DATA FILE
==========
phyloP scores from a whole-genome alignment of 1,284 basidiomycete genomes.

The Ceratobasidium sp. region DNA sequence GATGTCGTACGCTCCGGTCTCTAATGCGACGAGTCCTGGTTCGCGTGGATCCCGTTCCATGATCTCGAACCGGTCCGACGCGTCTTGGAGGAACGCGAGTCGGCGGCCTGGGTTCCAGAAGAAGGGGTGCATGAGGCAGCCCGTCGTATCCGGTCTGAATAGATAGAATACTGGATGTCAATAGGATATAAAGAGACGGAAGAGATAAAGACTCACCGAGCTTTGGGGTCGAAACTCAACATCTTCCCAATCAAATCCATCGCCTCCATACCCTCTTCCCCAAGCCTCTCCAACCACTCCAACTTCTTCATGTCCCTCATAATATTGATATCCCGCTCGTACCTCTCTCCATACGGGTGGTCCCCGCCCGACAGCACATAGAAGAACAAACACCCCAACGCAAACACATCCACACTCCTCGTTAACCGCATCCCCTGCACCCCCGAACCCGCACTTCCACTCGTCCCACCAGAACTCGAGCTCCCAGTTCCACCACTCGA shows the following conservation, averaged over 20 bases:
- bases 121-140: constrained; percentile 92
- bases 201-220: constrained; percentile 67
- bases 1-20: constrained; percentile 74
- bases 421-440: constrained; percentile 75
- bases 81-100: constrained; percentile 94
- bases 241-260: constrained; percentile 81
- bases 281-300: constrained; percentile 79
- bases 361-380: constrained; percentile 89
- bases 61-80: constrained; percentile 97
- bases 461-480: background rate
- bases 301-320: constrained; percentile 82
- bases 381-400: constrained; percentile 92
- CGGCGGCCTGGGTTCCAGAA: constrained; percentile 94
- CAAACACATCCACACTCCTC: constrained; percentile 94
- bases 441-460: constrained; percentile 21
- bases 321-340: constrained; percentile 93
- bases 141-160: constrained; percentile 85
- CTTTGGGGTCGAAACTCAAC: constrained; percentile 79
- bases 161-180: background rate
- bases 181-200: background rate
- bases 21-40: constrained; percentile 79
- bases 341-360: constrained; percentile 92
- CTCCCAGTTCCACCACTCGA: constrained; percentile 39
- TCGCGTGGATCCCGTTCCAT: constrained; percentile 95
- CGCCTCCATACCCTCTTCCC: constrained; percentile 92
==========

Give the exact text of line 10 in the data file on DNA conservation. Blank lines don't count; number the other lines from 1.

- bases 361-380: constrained; percentile 89